The following is a guest post* by Morgan Thompson (Pittsburgh) on explanations of the gender gap in philosophy. It covers some of the material discussed in her recently published “Explanations of the gender gap in philosophy” in Philosophy Compass.
The distribution of genders in graduate education in the United States vary by field. Does that distribution change at all when the focus is just on the most prestigious graduate programs? A new study by Kim A. Weeden (Cornell), Sarah Thébaud (UC Santa Barbara), and Dafna Gelbgiser (Cornell), “Degrees of Difference: Gender Segregation of U.S. Doctorates by Field and..
Sally Haslanger, Ford Professor of Philosophy and Women’s & Gender Studies at MIT and former President of the Eastern Division of the American Philosophical Association (APA) has issues a challenge to fellow philosophers in a public post on Facebook. Here’s an excerpt: (more…)
A new website presents data on women in philosophy in a novel manner: it orders departments by number of women faculty and journals by number of women authors. (more…)
The American Philosophical Association (APA) has released a new report on its membership demographics over the past three years. Has philosophy become more demographically diverse during this period? It’s not easy to tell from the data.
Recall these figures from “What is the State of Blacks in Philosophy?” by Tina Fernandes Botts, Liam Kofi Bright, Myisha Cherry, Guntur Mallarangeng, and Quayshawn Spencer: though blacks in the U.S. make up over 13% of the general population, they make up just 1.32 percent of the total number of people professionally affiliated (as grad students or faculty) with U.S..
That the Stanford Encyclopedia of Philosophy recently added five entries on Latin American philosophy is one indication of growing recognition of the area, writes Axel Arturo Barceló Aspeitia (National Autonomous University of Mexico) in a post at PhilPercs entitled “Against Latin American Philosophy Going Mainstream.” But, he asks, is that increased attention an un..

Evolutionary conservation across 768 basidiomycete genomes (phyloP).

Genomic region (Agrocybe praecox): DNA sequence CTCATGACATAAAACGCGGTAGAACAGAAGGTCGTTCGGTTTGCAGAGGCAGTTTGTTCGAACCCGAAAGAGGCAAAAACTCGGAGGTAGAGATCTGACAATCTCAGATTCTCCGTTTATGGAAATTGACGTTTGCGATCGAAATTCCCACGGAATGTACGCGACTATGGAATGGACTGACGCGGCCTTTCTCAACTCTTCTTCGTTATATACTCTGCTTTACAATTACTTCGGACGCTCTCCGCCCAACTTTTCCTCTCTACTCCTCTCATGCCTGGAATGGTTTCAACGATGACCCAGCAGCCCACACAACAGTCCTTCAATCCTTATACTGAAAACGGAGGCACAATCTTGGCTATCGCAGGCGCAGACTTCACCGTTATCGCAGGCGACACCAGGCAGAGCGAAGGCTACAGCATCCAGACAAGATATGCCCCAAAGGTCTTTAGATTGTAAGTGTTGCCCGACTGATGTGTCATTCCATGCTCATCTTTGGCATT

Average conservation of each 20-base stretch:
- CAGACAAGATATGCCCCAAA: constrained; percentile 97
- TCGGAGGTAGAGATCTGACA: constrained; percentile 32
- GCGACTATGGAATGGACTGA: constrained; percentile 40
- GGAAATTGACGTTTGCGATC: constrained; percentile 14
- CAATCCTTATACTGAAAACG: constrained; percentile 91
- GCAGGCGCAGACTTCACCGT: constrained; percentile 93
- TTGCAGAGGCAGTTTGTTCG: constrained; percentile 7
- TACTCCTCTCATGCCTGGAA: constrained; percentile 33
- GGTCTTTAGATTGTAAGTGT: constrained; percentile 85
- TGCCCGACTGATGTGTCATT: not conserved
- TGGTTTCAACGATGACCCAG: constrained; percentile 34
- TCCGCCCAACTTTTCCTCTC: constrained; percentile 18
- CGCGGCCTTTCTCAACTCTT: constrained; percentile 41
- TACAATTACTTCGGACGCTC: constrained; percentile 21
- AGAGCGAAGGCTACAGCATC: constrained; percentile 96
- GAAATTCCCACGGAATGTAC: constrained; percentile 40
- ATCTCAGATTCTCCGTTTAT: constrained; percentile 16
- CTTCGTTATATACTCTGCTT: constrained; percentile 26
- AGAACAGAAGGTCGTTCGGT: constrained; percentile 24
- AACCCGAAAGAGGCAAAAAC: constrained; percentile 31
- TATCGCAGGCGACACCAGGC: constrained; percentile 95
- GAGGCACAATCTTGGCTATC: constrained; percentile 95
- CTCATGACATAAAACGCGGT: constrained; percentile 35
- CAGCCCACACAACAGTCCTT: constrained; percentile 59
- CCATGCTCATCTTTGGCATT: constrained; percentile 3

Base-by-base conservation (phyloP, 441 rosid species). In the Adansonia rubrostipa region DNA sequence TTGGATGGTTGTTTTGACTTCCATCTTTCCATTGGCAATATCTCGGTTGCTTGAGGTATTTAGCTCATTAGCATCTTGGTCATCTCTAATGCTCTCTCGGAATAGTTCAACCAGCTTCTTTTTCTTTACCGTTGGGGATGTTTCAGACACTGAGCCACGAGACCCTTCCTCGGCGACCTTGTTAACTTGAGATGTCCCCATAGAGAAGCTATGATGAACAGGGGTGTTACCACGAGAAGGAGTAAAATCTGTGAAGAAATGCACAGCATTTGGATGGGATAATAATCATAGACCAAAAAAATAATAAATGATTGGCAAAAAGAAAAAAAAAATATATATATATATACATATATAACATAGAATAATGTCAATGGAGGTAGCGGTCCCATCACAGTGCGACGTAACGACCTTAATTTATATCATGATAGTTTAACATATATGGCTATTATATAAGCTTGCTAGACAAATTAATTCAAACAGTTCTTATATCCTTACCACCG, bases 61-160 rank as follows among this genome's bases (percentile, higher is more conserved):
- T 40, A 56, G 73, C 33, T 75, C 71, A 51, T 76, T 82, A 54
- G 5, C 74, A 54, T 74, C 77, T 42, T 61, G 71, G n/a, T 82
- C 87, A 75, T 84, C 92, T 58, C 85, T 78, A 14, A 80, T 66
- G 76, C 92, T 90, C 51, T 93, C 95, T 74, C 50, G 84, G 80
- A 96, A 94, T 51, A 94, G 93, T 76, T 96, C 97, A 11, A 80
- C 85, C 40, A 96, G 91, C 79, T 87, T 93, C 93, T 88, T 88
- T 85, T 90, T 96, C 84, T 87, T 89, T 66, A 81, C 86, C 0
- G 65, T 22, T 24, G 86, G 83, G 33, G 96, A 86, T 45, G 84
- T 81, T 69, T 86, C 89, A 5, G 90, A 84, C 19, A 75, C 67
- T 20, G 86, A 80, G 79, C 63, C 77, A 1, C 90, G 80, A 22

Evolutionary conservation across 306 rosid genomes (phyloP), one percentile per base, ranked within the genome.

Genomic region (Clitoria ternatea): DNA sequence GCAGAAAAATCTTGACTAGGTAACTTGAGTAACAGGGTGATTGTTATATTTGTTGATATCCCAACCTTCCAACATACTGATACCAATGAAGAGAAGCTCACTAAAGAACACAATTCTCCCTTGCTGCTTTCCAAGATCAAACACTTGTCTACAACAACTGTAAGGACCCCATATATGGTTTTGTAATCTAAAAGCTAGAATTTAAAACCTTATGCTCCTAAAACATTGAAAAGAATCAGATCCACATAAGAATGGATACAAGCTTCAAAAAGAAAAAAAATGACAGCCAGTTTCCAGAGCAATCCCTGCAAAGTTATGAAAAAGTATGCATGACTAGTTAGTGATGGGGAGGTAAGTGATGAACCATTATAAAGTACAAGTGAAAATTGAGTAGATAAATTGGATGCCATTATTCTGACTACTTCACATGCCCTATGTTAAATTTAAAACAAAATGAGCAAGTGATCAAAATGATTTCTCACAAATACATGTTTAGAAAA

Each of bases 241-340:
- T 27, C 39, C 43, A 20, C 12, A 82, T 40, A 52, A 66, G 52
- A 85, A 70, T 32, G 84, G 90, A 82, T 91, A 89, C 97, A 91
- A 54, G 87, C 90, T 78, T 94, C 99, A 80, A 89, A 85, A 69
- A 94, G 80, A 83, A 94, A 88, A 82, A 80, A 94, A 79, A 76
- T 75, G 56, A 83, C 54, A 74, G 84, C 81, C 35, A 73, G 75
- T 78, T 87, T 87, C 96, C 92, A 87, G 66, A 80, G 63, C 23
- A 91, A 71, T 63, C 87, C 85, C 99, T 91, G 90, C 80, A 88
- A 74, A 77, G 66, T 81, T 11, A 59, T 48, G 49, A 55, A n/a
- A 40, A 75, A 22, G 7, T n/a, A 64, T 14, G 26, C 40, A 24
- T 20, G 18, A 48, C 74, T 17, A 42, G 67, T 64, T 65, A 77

Five black women earned Ph.D.s in philosophy from Penn State this year, according to an article at The Chronicle of Higher Education (currently paywalled) that looks at the efforts the philosophy department there has been making to diversify philosophy.
The Chronicle reports that:
According to the latest federal data, of the 370 American citizens and permanent..
Trends show a slow decrease in the extent to which U.S. full-time philosophy faculty at four-year institutions is male and white, according to data obtained from the National Center for Education Statistics by Eric Schwitzgebel (UC Riverside) and posted at The Splintered Mind:
1988: philosophy*: 91% male (vs. 75% for all fields).
The philosophy profession in the United States is overwhelmingly male and white. What explains this? In an essay in The Los Angeles Times, Myisha Cherry (UI Chicago) and Eric Schwitzgebel (UC Riverside) offer an explanation:
One of the main causes of homogeneity in philosophy, we believe, is subjectivity and bias in the evaluation of philosophical quality.
The Chronicle of Higher Education reports (may be paywalled) this morning that Naomi Zack, professor of philosophy at the University of Oregon, is the recipient of an award from her university in honor of Martin Luther King, Jr. The story made the Chronicle for Zack’s reaction, in which she expresses gratitude for the award but is “neither thrilled nor honored” to r..
Over at the Splintered Mind, Eric Schwitzgebel (UC Riverside) reports on research he has conducted into the participation of women on the main programs of the meetings of the American Philosophical Association (APA). His findings reveal an upward trend: women’s participation in the 2014-15 meetings, at 32%, was twice that of 40 years ago. He also broke down the sess..